Friday, January 25, 2013
Second Amendment History Online - Zachariah Johnson's Federalist Arms Mantra
The People are Not to be Disarmed of Their Weapons
[Zachariah Johnson was a Federalist member of the 1788 Virginia Ratifying Convention, which adopted a proposed bill of rights and list of other amendments to the Constitution after its ratification. Antifederalists, led by George Mason, had actually prepared the bill of rights and list of other amendments. Virginia Federalists managed to achieve ratification of the Constitution by agreeing to send all of the proposals on to the new Federal Congress for consideration and promising to support the bill of rights protections. Johnson's Federalist Arms Mantra was part of a speech to convention delegates on June 25, 1788. On the previous day, Patrick Henry had introduced what became the model for the U.S. Bill of Rights that contained the original two-clause Second Amendment predecessor.
In this particular instance, the armed populace argument was deployed by Johnson to counteract fears that the Federal Government would have power to make a religious establishment. Note also, as in all period arms mantras, the people's weapons that Johnson referred to included the common single shot flintlock arms and bayonets of the period, exactly what soldiers employed by the government would be armed with.]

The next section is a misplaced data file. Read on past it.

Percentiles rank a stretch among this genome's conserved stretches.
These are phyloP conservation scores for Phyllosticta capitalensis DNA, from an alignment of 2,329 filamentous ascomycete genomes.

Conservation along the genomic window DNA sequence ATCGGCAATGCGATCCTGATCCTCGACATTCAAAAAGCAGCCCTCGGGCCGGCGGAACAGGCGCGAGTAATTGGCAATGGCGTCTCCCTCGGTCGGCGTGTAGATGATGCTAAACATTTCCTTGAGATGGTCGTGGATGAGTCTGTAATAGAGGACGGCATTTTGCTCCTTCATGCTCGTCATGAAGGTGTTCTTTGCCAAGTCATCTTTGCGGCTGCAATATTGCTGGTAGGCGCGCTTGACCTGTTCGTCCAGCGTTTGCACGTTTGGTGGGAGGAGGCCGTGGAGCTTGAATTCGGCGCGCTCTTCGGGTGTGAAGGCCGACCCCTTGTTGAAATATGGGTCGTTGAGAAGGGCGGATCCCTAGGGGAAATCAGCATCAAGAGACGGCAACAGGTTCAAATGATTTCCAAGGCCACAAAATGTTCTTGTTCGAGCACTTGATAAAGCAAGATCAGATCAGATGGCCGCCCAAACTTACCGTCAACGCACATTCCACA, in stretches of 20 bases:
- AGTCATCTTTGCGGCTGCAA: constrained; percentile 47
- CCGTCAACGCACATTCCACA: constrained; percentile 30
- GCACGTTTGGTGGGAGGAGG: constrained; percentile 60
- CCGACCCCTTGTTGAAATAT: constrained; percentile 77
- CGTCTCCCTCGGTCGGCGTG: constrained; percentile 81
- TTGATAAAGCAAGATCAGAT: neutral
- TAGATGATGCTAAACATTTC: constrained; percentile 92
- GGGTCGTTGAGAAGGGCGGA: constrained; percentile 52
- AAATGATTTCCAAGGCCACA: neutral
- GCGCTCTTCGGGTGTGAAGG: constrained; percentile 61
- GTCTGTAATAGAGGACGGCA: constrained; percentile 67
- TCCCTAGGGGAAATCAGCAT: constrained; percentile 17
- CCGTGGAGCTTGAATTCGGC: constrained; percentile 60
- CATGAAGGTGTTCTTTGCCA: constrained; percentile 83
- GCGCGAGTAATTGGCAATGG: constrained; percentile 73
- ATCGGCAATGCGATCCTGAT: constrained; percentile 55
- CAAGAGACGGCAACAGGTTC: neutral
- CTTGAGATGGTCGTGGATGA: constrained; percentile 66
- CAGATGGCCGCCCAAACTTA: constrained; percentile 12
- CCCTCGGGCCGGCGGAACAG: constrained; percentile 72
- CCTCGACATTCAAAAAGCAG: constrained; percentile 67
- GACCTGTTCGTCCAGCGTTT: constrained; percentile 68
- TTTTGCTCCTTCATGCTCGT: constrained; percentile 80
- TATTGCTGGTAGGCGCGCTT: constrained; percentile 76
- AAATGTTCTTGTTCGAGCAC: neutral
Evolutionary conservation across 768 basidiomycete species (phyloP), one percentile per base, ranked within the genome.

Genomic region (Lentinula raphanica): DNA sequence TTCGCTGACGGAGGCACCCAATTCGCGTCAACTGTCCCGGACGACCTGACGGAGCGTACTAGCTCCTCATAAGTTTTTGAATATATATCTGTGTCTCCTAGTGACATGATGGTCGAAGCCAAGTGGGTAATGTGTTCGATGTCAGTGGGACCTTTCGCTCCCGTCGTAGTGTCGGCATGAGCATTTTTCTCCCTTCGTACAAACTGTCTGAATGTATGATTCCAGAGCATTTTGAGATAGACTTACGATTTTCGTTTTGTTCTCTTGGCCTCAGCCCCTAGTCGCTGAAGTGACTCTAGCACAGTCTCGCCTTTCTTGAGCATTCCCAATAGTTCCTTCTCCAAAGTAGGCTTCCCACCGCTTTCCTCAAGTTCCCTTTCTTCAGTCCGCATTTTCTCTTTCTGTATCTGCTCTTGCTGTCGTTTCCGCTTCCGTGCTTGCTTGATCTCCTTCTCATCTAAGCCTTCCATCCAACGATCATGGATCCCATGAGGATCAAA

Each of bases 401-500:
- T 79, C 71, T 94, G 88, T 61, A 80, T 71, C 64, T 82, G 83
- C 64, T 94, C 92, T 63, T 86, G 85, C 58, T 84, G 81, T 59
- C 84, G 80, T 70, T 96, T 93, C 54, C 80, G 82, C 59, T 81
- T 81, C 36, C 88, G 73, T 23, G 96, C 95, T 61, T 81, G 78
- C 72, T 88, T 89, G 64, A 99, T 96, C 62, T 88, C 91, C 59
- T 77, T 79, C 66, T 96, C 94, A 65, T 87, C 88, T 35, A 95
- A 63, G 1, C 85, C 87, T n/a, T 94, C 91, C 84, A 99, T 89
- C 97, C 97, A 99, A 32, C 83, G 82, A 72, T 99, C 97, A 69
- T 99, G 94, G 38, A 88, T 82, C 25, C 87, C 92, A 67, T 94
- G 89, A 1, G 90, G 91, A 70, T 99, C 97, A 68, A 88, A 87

"The diversity of opinions and variety of sects in the United States have justly been reckoned a great security with respect to religious liberty. The difficulty of establishing a uniformity of religion in this country is immense. The extent of the country is very great. The multiplicity of sects is very great likewise. The people are not to be disarmed of their weapons. They are left in full possession of them. The government is administered by the representatives of the people voluntarily and freely chosen.
Under these circumstances, should any one attempt to establish their own system, in prejudice of the rest, they would be universally detested and opposed, and easily frustrated. This is a principle which secures religious liberty most firmly. The government will depend on the assistance of the people in the day of distress. This is the case in all governments. It never was otherwise." [The Origin of the Second Amendment, p. 452]